Have No Fear, Gordon Has Arrived With a ‘Cheesy Cheer’
“The camaraderie between the athletes is a joy to behold sometimes, because they all help each other along.” – William Regal
Exercise is an effective way to slow Parkinson’s disease progression and provide symptom relief. In 2017, I began participating in the Rock Steady Boxing (RSB) program and have since written several columns about it. Some of these columns include:
- “Rock Steady Boxing: In the Beginning“
- “My Rock Steady Boxing Journey Continues“
- “Reflections on My First Year of Rock Steady Boxing“
The fun I have taking a class helps me forget for an hour that I have Parkinson’s.
What’s a ‘cheesy cheer?’
The RSB coaching certification lays out how to build an RSB workout. Later, after a cool-down, every RSB session closes with a “cheesy cheer.” After a challenging workout, and with a great sense of camaraderie, participants gather together in a circle. Each boxer puts their arm in the center in appreciation of a hard-earned sense of accomplishment.
This is one of the class highlights for many boxers. We coaches, volunteers, corner people, and students finish off the class with a “cheesy cheer” in our loudest voices. This ritual may be popular due to the fact that we are tired and thankful our workout is finally over.
More likely, we look forward to the cheer because it motivates us and reminds us that we are all warriors in pursuit of a common goal: fighting this disease together and having fun while doing it.
As demonstrated by two examples of “cheesy cheers” created by fellow boxer Gordon Gagliano, one can see how these chants help motivate us to box another day:
“Rock Steady Boxing helps to remind us,
That Parkinson’s doesn’t really define us.
Each session helps us to reclaim more,
Of the persons we are and were before.
Let’s hear it for Rock Steady!”
“When your patience is almost down to the wire,
And your day is becoming a dumpster fire,
Don’t mope or give up hope,
There’s strength and camaraderie at Rock Steady,
For friendship and support,
We’re always ready.”
The origin of Gordon’s ‘cheesy cheers’
In 2017, Gordon was excited to attend his first RSB class in Sag Harbor, New York. What he remembers most about that class was the cheer at the end of the workout.
He told me he thought that RSB is bigger than just the boxers in Sag Harbor. He said he felt connected to other boxers with Parkinson’s across the country and the world. Gordon said he grew teary-eyed when he participated in the “cheesy cheer” during his first RSB class.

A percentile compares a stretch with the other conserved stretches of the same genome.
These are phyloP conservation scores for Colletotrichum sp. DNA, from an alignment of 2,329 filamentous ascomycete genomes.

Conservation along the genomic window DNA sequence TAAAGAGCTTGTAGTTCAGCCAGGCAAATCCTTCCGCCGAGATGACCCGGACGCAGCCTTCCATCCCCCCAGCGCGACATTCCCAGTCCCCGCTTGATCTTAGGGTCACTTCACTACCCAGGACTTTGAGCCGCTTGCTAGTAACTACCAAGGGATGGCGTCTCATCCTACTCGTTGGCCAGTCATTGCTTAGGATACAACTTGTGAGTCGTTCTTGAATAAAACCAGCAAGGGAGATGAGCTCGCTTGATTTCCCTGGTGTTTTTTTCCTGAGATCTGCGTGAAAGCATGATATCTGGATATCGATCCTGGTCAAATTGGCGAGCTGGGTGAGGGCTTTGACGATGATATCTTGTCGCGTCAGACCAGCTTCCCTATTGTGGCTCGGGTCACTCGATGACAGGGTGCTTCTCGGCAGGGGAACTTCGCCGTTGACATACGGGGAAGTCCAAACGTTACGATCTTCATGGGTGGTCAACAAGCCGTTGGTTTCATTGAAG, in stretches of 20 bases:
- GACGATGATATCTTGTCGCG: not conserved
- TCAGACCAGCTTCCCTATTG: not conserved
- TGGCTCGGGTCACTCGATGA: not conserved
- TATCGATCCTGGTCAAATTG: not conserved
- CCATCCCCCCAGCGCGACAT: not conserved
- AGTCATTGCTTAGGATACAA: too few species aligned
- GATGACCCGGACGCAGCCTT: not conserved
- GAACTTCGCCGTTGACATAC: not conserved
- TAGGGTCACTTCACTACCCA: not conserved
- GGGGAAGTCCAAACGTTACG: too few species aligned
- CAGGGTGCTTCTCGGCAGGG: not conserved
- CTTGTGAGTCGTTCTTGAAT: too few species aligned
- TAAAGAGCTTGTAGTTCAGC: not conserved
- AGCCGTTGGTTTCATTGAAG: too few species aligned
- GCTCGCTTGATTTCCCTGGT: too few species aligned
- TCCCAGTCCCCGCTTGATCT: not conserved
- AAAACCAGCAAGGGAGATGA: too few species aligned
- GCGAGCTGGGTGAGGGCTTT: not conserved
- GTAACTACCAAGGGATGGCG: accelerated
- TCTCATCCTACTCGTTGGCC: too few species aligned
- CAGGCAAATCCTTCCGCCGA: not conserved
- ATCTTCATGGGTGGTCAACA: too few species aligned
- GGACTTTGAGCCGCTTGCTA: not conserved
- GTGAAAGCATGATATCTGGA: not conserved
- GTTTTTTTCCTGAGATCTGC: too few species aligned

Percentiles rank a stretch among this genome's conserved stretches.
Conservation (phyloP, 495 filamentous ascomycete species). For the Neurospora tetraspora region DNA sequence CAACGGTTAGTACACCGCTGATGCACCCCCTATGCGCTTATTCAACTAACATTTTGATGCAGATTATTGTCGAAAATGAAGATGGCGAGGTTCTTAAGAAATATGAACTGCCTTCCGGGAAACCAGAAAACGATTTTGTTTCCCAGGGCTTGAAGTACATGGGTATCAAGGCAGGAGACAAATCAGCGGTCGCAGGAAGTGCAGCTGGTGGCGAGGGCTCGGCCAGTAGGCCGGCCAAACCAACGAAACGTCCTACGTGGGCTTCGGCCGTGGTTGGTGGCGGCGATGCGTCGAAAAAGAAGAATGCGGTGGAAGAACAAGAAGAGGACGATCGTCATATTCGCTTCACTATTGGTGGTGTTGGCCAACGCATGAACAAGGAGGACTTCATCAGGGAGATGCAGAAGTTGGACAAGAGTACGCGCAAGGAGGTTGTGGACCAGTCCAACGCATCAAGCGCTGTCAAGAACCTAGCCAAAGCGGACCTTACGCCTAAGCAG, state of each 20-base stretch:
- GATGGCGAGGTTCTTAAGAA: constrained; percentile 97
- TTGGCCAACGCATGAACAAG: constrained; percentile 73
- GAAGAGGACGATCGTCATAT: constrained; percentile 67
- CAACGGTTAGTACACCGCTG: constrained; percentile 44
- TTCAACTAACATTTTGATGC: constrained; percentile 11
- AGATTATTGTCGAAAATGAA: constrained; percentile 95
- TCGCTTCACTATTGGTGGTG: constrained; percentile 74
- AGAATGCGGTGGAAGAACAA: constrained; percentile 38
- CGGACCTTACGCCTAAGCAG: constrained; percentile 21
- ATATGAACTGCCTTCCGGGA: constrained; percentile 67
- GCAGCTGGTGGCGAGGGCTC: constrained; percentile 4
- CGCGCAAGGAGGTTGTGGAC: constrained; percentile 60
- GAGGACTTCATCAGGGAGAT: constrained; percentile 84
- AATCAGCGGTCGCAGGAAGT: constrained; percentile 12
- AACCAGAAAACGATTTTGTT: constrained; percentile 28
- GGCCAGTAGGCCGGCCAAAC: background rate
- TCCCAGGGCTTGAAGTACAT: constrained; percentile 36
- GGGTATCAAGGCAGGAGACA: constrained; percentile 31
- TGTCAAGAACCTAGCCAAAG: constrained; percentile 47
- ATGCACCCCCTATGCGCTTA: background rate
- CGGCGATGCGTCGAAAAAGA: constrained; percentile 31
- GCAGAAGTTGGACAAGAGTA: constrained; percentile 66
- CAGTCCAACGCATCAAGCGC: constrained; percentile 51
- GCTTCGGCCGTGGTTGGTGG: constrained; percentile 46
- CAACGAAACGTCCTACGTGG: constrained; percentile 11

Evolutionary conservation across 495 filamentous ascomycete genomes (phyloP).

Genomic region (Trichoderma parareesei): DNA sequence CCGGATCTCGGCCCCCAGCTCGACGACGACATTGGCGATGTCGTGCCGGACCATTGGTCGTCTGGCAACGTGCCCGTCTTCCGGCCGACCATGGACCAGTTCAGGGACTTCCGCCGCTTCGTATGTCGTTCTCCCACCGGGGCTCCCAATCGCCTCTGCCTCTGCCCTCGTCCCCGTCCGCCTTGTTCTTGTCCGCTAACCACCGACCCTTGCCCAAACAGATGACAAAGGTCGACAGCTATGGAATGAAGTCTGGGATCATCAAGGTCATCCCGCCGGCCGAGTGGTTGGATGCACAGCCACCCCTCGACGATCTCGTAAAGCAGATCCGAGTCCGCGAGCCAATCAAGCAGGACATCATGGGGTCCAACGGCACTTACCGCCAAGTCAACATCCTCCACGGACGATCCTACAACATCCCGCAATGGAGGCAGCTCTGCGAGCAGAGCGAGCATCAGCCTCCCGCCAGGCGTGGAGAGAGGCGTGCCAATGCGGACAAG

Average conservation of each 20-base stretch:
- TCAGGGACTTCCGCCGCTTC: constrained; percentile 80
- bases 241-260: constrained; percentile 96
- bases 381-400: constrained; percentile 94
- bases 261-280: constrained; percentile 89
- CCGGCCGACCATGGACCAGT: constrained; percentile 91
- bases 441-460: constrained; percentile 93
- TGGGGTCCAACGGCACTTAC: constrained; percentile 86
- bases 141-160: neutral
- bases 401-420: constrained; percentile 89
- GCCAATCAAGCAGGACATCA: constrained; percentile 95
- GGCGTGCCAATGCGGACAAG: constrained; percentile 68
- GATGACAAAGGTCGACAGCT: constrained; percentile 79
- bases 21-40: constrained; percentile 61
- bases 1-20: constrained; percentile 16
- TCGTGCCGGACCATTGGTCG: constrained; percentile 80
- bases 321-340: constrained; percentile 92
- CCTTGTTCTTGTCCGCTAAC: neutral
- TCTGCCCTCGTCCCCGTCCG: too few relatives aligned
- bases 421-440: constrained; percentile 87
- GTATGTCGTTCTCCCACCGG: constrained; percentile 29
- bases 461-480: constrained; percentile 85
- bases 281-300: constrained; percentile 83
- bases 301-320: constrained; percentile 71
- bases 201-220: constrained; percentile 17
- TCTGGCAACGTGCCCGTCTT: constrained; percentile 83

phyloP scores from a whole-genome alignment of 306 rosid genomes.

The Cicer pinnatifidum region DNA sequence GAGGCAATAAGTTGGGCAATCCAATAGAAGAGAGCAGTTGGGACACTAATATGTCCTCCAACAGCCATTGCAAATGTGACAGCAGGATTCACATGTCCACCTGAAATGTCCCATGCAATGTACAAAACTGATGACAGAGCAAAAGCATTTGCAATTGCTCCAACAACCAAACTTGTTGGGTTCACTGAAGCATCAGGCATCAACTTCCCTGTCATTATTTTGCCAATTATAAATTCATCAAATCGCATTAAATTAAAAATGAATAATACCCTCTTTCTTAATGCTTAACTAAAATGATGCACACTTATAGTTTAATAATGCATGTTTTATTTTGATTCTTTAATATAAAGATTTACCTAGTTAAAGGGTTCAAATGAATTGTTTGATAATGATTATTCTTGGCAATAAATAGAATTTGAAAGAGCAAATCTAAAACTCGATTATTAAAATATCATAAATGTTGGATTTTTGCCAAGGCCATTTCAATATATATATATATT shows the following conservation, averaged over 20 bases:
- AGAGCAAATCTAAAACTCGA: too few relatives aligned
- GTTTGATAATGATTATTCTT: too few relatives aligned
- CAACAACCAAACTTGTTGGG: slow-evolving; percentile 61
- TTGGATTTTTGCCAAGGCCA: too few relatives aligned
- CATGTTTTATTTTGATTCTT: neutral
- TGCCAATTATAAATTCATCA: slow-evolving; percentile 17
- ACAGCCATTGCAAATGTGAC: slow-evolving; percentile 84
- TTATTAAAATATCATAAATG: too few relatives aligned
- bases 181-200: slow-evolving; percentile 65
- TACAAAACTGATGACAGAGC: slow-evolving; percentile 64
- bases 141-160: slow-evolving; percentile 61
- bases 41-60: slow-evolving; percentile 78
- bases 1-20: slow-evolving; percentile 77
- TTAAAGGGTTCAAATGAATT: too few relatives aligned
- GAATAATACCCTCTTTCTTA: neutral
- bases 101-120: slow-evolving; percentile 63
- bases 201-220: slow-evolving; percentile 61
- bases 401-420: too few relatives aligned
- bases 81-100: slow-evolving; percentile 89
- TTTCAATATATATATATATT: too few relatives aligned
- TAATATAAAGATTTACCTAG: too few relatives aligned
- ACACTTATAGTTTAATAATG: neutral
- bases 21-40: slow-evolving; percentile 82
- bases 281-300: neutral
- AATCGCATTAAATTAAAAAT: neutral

After I had taken RSB classes for a few months, our RSB coach, Sensei Michelle, said she was running out of ideas for the “cheesy cheers,” and wondered if anyone else had ideas. Gordon, a self-proclaimed nonwriter and nonpoet, stepped up to the plate and started creating cheers that rhymed.
The RSB coach’s perspective
For several years now, Gordon has never missed out on providing two new “cheesy cheers” per week. Sometimes Sensei Michelle reminds him that it is a special occasion, such as for our 200th Zoom class, and Gordon writes the cheers with that theme in mind.
Sensei Michelle and all the members of the class have a lot of fun with Gordon’s “cheesy cheers,” and they are very grateful for his contributions. Sensei Michelle posts the cheers on a private RSB Facebook group, where they are shared with over 900 affiliate locations worldwide.
COVID-19 can’t dampen our ‘cheesy cheers’
Although our classes are now held via Zoom due to COVID-19, at the end of class, we still reach our arms out toward the cameras of our computer screens. Then, we unmute ourselves and happily chant one of Gordon’s “cheesy cheers” for the week.
“I think we who were in those first Rock Steady sessions share a unique bond. [It’s] unspoken, but nevertheless there.” – Gordon Gagliano
Note: Parkinson’s News Today is strictly a news and information website about the disease. It does not provide medical advice, diagnosis or treatment. This content is not intended to be a substitute for professional medical advice, diagnosis, or treatment. Always seek the advice of your physician or another qualified health provider with any questions you may have regarding a medical condition. Never disregard professional medical advice or delay in seeking it because of something you have read on this website. The opinions expressed in this column are not those of Parkinson’s News Today or its parent company, BioNews, and are intended to spark discussion about issues pertaining to Parkinson’s disease.